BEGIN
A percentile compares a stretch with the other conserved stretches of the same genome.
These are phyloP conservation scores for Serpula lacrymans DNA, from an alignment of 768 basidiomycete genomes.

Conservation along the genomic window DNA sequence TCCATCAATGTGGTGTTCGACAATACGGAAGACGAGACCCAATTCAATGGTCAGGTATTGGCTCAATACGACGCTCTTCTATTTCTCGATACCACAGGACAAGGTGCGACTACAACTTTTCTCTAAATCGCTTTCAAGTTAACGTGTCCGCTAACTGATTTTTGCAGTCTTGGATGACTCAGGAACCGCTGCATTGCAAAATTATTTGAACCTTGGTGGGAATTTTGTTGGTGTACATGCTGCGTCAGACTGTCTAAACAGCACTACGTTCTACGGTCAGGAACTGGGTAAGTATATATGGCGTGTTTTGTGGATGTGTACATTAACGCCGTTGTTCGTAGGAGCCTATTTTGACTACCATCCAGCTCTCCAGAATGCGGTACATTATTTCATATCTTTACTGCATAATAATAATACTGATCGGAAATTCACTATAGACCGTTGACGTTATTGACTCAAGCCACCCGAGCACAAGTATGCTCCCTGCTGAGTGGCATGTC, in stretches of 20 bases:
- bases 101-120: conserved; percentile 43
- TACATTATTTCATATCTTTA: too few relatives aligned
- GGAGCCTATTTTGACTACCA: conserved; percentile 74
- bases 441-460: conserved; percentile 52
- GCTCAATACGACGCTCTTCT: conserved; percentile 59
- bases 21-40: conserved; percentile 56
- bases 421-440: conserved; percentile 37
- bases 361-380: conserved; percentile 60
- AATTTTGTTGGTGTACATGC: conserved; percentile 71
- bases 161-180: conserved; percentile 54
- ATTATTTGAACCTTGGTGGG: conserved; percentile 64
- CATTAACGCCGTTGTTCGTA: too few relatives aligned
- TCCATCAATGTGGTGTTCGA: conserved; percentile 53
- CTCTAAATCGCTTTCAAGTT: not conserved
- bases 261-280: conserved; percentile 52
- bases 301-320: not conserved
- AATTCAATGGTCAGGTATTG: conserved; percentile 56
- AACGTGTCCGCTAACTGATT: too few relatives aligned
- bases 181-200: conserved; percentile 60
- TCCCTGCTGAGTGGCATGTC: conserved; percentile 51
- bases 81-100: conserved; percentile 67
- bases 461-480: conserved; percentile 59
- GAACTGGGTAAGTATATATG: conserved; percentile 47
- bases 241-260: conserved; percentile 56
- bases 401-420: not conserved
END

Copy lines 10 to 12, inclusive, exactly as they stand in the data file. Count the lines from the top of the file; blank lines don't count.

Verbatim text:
- bases 421-440: conserved; percentile 37
- bases 361-380: conserved; percentile 60
- AATTTTGTTGGTGTACATGC: conserved; percentile 71